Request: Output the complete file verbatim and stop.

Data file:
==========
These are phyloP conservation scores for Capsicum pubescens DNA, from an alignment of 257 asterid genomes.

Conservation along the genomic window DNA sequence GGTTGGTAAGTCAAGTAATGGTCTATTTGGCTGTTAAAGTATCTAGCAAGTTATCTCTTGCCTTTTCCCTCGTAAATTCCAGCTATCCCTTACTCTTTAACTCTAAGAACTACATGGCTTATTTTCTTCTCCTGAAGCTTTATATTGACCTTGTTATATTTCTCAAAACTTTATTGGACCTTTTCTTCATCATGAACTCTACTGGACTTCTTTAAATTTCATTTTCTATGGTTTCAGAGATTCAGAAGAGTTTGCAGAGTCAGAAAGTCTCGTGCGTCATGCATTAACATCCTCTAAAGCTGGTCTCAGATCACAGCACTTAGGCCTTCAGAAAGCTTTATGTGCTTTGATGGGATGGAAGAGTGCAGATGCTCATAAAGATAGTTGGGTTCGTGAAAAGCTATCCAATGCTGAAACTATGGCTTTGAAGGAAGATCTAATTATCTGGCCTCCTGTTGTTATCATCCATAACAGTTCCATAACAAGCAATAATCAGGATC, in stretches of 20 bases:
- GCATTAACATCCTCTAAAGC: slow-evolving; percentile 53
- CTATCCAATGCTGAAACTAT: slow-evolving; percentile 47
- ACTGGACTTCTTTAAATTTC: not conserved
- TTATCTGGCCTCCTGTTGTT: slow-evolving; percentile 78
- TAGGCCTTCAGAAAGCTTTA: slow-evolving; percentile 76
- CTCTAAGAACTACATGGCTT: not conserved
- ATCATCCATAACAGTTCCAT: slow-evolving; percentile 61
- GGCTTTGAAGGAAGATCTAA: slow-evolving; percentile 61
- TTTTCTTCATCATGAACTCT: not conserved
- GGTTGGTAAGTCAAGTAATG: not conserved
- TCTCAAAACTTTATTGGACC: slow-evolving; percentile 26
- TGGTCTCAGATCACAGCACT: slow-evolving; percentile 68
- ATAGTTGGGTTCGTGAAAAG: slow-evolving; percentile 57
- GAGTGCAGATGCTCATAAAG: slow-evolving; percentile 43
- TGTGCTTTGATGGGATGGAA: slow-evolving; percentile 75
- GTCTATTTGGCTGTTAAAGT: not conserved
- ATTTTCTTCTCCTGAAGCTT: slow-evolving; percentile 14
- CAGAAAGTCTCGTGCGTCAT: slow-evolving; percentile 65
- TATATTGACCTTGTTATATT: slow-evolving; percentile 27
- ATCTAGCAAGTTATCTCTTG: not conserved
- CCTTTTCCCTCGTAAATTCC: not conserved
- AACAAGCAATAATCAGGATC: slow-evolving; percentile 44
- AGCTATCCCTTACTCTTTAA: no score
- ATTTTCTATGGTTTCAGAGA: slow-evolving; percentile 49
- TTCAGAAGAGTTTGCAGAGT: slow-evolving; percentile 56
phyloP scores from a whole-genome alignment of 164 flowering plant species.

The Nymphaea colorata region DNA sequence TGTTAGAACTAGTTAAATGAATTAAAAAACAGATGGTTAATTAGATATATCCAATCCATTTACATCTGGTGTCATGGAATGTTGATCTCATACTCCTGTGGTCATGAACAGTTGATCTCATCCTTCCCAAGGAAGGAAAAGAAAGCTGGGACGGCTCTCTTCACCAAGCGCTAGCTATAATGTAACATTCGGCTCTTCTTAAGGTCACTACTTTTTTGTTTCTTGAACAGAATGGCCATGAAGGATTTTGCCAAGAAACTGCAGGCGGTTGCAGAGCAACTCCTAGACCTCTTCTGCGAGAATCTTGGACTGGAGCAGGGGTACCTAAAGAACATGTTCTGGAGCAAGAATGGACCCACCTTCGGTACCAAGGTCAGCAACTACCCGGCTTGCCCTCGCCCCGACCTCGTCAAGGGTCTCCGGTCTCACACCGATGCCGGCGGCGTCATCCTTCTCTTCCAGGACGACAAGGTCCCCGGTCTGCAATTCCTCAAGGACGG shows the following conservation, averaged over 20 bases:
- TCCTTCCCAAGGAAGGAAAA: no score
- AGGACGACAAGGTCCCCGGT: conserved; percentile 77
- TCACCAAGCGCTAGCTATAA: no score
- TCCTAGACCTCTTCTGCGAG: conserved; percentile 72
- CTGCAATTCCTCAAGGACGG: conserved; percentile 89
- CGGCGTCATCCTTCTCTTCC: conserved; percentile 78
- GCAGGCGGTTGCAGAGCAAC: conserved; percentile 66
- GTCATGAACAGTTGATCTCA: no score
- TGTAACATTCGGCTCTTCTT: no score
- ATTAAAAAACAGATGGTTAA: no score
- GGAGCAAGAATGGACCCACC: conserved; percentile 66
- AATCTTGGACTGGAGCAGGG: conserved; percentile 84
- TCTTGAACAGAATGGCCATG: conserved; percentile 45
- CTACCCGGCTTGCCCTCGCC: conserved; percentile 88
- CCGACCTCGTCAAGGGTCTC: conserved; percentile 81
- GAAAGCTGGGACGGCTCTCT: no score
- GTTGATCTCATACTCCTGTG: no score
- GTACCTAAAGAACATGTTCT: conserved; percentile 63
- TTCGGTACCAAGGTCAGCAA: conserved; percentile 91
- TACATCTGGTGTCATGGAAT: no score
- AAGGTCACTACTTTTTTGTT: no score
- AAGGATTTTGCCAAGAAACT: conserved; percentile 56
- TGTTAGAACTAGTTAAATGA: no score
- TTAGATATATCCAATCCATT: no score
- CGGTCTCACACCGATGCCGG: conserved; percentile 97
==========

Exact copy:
These are phyloP conservation scores for Capsicum pubescens DNA, from an alignment of 257 asterid genomes.

Conservation along the genomic window DNA sequence GGTTGGTAAGTCAAGTAATGGTCTATTTGGCTGTTAAAGTATCTAGCAAGTTATCTCTTGCCTTTTCCCTCGTAAATTCCAGCTATCCCTTACTCTTTAACTCTAAGAACTACATGGCTTATTTTCTTCTCCTGAAGCTTTATATTGACCTTGTTATATTTCTCAAAACTTTATTGGACCTTTTCTTCATCATGAACTCTACTGGACTTCTTTAAATTTCATTTTCTATGGTTTCAGAGATTCAGAAGAGTTTGCAGAGTCAGAAAGTCTCGTGCGTCATGCATTAACATCCTCTAAAGCTGGTCTCAGATCACAGCACTTAGGCCTTCAGAAAGCTTTATGTGCTTTGATGGGATGGAAGAGTGCAGATGCTCATAAAGATAGTTGGGTTCGTGAAAAGCTATCCAATGCTGAAACTATGGCTTTGAAGGAAGATCTAATTATCTGGCCTCCTGTTGTTATCATCCATAACAGTTCCATAACAAGCAATAATCAGGATC, in stretches of 20 bases:
- GCATTAACATCCTCTAAAGC: slow-evolving; percentile 53
- CTATCCAATGCTGAAACTAT: slow-evolving; percentile 47
- ACTGGACTTCTTTAAATTTC: not conserved
- TTATCTGGCCTCCTGTTGTT: slow-evolving; percentile 78
- TAGGCCTTCAGAAAGCTTTA: slow-evolving; percentile 76
- CTCTAAGAACTACATGGCTT: not conserved
- ATCATCCATAACAGTTCCAT: slow-evolving; percentile 61
- GGCTTTGAAGGAAGATCTAA: slow-evolving; percentile 61
- TTTTCTTCATCATGAACTCT: not conserved
- GGTTGGTAAGTCAAGTAATG: not conserved
- TCTCAAAACTTTATTGGACC: slow-evolving; percentile 26
- TGGTCTCAGATCACAGCACT: slow-evolving; percentile 68
- ATAGTTGGGTTCGTGAAAAG: slow-evolving; percentile 57
- GAGTGCAGATGCTCATAAAG: slow-evolving; percentile 43
- TGTGCTTTGATGGGATGGAA: slow-evolving; percentile 75
- GTCTATTTGGCTGTTAAAGT: not conserved
- ATTTTCTTCTCCTGAAGCTT: slow-evolving; percentile 14
- CAGAAAGTCTCGTGCGTCAT: slow-evolving; percentile 65
- TATATTGACCTTGTTATATT: slow-evolving; percentile 27
- ATCTAGCAAGTTATCTCTTG: not conserved
- CCTTTTCCCTCGTAAATTCC: not conserved
- AACAAGCAATAATCAGGATC: slow-evolving; percentile 44
- AGCTATCCCTTACTCTTTAA: no score
- ATTTTCTATGGTTTCAGAGA: slow-evolving; percentile 49
- TTCAGAAGAGTTTGCAGAGT: slow-evolving; percentile 56
phyloP scores from a whole-genome alignment of 164 flowering plant species.

The Nymphaea colorata region DNA sequence TGTTAGAACTAGTTAAATGAATTAAAAAACAGATGGTTAATTAGATATATCCAATCCATTTACATCTGGTGTCATGGAATGTTGATCTCATACTCCTGTGGTCATGAACAGTTGATCTCATCCTTCCCAAGGAAGGAAAAGAAAGCTGGGACGGCTCTCTTCACCAAGCGCTAGCTATAATGTAACATTCGGCTCTTCTTAAGGTCACTACTTTTTTGTTTCTTGAACAGAATGGCCATGAAGGATTTTGCCAAGAAACTGCAGGCGGTTGCAGAGCAACTCCTAGACCTCTTCTGCGAGAATCTTGGACTGGAGCAGGGGTACCTAAAGAACATGTTCTGGAGCAAGAATGGACCCACCTTCGGTACCAAGGTCAGCAACTACCCGGCTTGCCCTCGCCCCGACCTCGTCAAGGGTCTCCGGTCTCACACCGATGCCGGCGGCGTCATCCTTCTCTTCCAGGACGACAAGGTCCCCGGTCTGCAATTCCTCAAGGACGG shows the following conservation, averaged over 20 bases:
- TCCTTCCCAAGGAAGGAAAA: no score
- AGGACGACAAGGTCCCCGGT: conserved; percentile 77
- TCACCAAGCGCTAGCTATAA: no score
- TCCTAGACCTCTTCTGCGAG: conserved; percentile 72
- CTGCAATTCCTCAAGGACGG: conserved; percentile 89
- CGGCGTCATCCTTCTCTTCC: conserved; percentile 78
- GCAGGCGGTTGCAGAGCAAC: conserved; percentile 66
- GTCATGAACAGTTGATCTCA: no score
- TGTAACATTCGGCTCTTCTT: no score
- ATTAAAAAACAGATGGTTAA: no score
- GGAGCAAGAATGGACCCACC: conserved; percentile 66
- AATCTTGGACTGGAGCAGGG: conserved; percentile 84
- TCTTGAACAGAATGGCCATG: conserved; percentile 45
- CTACCCGGCTTGCCCTCGCC: conserved; percentile 88
- CCGACCTCGTCAAGGGTCTC: conserved; percentile 81
- GAAAGCTGGGACGGCTCTCT: no score
- GTTGATCTCATACTCCTGTG: no score
- GTACCTAAAGAACATGTTCT: conserved; percentile 63
- TTCGGTACCAAGGTCAGCAA: conserved; percentile 91
- TACATCTGGTGTCATGGAAT: no score
- AAGGTCACTACTTTTTTGTT: no score
- AAGGATTTTGCCAAGAAACT: conserved; percentile 56
- TGTTAGAACTAGTTAAATGA: no score
- TTAGATATATCCAATCCATT: no score
- CGGTCTCACACCGATGCCGG: conserved; percentile 97